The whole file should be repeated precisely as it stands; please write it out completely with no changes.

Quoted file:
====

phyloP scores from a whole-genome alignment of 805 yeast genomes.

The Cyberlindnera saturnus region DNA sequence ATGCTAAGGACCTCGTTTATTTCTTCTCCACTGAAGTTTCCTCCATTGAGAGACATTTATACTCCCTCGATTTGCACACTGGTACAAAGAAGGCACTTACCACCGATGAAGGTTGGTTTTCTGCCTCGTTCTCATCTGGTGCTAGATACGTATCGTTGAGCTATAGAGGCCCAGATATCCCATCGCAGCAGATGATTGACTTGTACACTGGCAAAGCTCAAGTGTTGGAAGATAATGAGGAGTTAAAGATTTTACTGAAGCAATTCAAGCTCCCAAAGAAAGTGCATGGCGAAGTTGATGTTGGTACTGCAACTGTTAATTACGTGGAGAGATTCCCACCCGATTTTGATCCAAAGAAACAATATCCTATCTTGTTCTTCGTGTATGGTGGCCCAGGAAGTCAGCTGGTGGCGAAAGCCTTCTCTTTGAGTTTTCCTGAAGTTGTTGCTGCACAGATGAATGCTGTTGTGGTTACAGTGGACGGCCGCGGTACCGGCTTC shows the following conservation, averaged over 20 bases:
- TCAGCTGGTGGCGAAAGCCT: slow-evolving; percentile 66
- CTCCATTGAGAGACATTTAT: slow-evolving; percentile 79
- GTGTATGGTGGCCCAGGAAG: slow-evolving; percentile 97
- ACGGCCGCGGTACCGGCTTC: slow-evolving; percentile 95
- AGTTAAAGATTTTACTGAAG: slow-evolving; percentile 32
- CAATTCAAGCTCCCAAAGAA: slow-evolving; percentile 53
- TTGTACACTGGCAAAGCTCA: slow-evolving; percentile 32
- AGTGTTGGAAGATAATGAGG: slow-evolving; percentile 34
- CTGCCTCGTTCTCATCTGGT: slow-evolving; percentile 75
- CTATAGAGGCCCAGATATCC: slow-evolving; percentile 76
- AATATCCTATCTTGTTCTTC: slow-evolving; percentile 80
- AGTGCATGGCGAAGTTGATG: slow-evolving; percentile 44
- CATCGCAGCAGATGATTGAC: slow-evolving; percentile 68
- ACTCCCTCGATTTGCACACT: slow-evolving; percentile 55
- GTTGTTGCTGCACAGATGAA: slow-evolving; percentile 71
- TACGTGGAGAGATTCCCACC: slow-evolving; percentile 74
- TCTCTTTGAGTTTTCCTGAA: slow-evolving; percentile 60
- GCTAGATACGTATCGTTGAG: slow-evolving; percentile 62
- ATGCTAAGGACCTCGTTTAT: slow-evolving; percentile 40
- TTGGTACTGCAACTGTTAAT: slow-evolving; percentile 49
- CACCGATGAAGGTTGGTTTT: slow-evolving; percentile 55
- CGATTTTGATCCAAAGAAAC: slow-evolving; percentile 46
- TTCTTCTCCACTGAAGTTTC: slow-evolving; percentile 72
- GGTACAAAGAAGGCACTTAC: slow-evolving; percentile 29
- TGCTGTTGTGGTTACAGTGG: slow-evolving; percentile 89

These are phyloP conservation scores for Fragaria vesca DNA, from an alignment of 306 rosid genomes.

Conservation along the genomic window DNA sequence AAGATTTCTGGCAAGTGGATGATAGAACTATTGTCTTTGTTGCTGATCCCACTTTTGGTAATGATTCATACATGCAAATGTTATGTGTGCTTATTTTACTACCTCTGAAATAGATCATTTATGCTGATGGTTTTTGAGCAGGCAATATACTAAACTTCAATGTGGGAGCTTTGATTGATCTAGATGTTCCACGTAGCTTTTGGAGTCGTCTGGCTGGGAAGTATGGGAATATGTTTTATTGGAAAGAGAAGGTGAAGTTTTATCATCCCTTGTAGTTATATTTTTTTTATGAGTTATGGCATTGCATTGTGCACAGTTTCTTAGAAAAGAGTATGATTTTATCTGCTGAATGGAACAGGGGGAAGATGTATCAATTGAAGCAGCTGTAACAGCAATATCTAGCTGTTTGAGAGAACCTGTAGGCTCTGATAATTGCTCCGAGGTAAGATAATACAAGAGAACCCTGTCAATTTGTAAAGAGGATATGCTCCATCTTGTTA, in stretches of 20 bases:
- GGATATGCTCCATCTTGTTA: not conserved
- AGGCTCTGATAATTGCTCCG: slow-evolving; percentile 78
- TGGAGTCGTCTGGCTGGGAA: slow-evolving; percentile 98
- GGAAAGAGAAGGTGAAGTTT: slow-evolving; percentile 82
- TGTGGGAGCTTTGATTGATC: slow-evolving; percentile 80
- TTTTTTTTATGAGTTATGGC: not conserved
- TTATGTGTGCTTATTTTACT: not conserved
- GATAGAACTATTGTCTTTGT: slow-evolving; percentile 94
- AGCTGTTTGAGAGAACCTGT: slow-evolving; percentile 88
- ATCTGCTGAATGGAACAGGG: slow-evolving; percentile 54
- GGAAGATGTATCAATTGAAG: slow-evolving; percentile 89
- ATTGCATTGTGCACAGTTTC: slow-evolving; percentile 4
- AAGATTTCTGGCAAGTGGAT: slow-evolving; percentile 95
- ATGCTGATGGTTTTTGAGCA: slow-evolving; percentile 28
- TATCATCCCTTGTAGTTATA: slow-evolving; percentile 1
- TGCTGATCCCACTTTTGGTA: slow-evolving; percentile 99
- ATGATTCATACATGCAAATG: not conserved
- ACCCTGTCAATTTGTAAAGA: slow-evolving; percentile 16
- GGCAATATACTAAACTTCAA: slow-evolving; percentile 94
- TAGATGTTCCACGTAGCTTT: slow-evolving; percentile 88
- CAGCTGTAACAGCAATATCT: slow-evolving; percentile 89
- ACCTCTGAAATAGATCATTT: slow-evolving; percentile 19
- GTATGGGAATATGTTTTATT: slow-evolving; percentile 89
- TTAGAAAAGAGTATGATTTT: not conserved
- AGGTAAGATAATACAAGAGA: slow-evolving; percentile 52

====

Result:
phyloP scores from a whole-genome alignment of 805 yeast genomes.

The Cyberlindnera saturnus region DNA sequence ATGCTAAGGACCTCGTTTATTTCTTCTCCACTGAAGTTTCCTCCATTGAGAGACATTTATACTCCCTCGATTTGCACACTGGTACAAAGAAGGCACTTACCACCGATGAAGGTTGGTTTTCTGCCTCGTTCTCATCTGGTGCTAGATACGTATCGTTGAGCTATAGAGGCCCAGATATCCCATCGCAGCAGATGATTGACTTGTACACTGGCAAAGCTCAAGTGTTGGAAGATAATGAGGAGTTAAAGATTTTACTGAAGCAATTCAAGCTCCCAAAGAAAGTGCATGGCGAAGTTGATGTTGGTACTGCAACTGTTAATTACGTGGAGAGATTCCCACCCGATTTTGATCCAAAGAAACAATATCCTATCTTGTTCTTCGTGTATGGTGGCCCAGGAAGTCAGCTGGTGGCGAAAGCCTTCTCTTTGAGTTTTCCTGAAGTTGTTGCTGCACAGATGAATGCTGTTGTGGTTACAGTGGACGGCCGCGGTACCGGCTTC shows the following conservation, averaged over 20 bases:
- TCAGCTGGTGGCGAAAGCCT: slow-evolving; percentile 66
- CTCCATTGAGAGACATTTAT: slow-evolving; percentile 79
- GTGTATGGTGGCCCAGGAAG: slow-evolving; percentile 97
- ACGGCCGCGGTACCGGCTTC: slow-evolving; percentile 95
- AGTTAAAGATTTTACTGAAG: slow-evolving; percentile 32
- CAATTCAAGCTCCCAAAGAA: slow-evolving; percentile 53
- TTGTACACTGGCAAAGCTCA: slow-evolving; percentile 32
- AGTGTTGGAAGATAATGAGG: slow-evolving; percentile 34
- CTGCCTCGTTCTCATCTGGT: slow-evolving; percentile 75
- CTATAGAGGCCCAGATATCC: slow-evolving; percentile 76
- AATATCCTATCTTGTTCTTC: slow-evolving; percentile 80
- AGTGCATGGCGAAGTTGATG: slow-evolving; percentile 44
- CATCGCAGCAGATGATTGAC: slow-evolving; percentile 68
- ACTCCCTCGATTTGCACACT: slow-evolving; percentile 55
- GTTGTTGCTGCACAGATGAA: slow-evolving; percentile 71
- TACGTGGAGAGATTCCCACC: slow-evolving; percentile 74
- TCTCTTTGAGTTTTCCTGAA: slow-evolving; percentile 60
- GCTAGATACGTATCGTTGAG: slow-evolving; percentile 62
- ATGCTAAGGACCTCGTTTAT: slow-evolving; percentile 40
- TTGGTACTGCAACTGTTAAT: slow-evolving; percentile 49
- CACCGATGAAGGTTGGTTTT: slow-evolving; percentile 55
- CGATTTTGATCCAAAGAAAC: slow-evolving; percentile 46
- TTCTTCTCCACTGAAGTTTC: slow-evolving; percentile 72
- GGTACAAAGAAGGCACTTAC: slow-evolving; percentile 29
- TGCTGTTGTGGTTACAGTGG: slow-evolving; percentile 89

These are phyloP conservation scores for Fragaria vesca DNA, from an alignment of 306 rosid genomes.

Conservation along the genomic window DNA sequence AAGATTTCTGGCAAGTGGATGATAGAACTATTGTCTTTGTTGCTGATCCCACTTTTGGTAATGATTCATACATGCAAATGTTATGTGTGCTTATTTTACTACCTCTGAAATAGATCATTTATGCTGATGGTTTTTGAGCAGGCAATATACTAAACTTCAATGTGGGAGCTTTGATTGATCTAGATGTTCCACGTAGCTTTTGGAGTCGTCTGGCTGGGAAGTATGGGAATATGTTTTATTGGAAAGAGAAGGTGAAGTTTTATCATCCCTTGTAGTTATATTTTTTTTATGAGTTATGGCATTGCATTGTGCACAGTTTCTTAGAAAAGAGTATGATTTTATCTGCTGAATGGAACAGGGGGAAGATGTATCAATTGAAGCAGCTGTAACAGCAATATCTAGCTGTTTGAGAGAACCTGTAGGCTCTGATAATTGCTCCGAGGTAAGATAATACAAGAGAACCCTGTCAATTTGTAAAGAGGATATGCTCCATCTTGTTA, in stretches of 20 bases:
- GGATATGCTCCATCTTGTTA: not conserved
- AGGCTCTGATAATTGCTCCG: slow-evolving; percentile 78
- TGGAGTCGTCTGGCTGGGAA: slow-evolving; percentile 98
- GGAAAGAGAAGGTGAAGTTT: slow-evolving; percentile 82
- TGTGGGAGCTTTGATTGATC: slow-evolving; percentile 80
- TTTTTTTTATGAGTTATGGC: not conserved
- TTATGTGTGCTTATTTTACT: not conserved
- GATAGAACTATTGTCTTTGT: slow-evolving; percentile 94
- AGCTGTTTGAGAGAACCTGT: slow-evolving; percentile 88
- ATCTGCTGAATGGAACAGGG: slow-evolving; percentile 54
- GGAAGATGTATCAATTGAAG: slow-evolving; percentile 89
- ATTGCATTGTGCACAGTTTC: slow-evolving; percentile 4
- AAGATTTCTGGCAAGTGGAT: slow-evolving; percentile 95
- ATGCTGATGGTTTTTGAGCA: slow-evolving; percentile 28
- TATCATCCCTTGTAGTTATA: slow-evolving; percentile 1
- TGCTGATCCCACTTTTGGTA: slow-evolving; percentile 99
- ATGATTCATACATGCAAATG: not conserved
- ACCCTGTCAATTTGTAAAGA: slow-evolving; percentile 16
- GGCAATATACTAAACTTCAA: slow-evolving; percentile 94
- TAGATGTTCCACGTAGCTTT: slow-evolving; percentile 88
- CAGCTGTAACAGCAATATCT: slow-evolving; percentile 89
- ACCTCTGAAATAGATCATTT: slow-evolving; percentile 19
- GTATGGGAATATGTTTTATT: slow-evolving; percentile 89
- TTAGAAAAGAGTATGATTTT: not conserved
- AGGTAAGATAATACAAGAGA: slow-evolving; percentile 52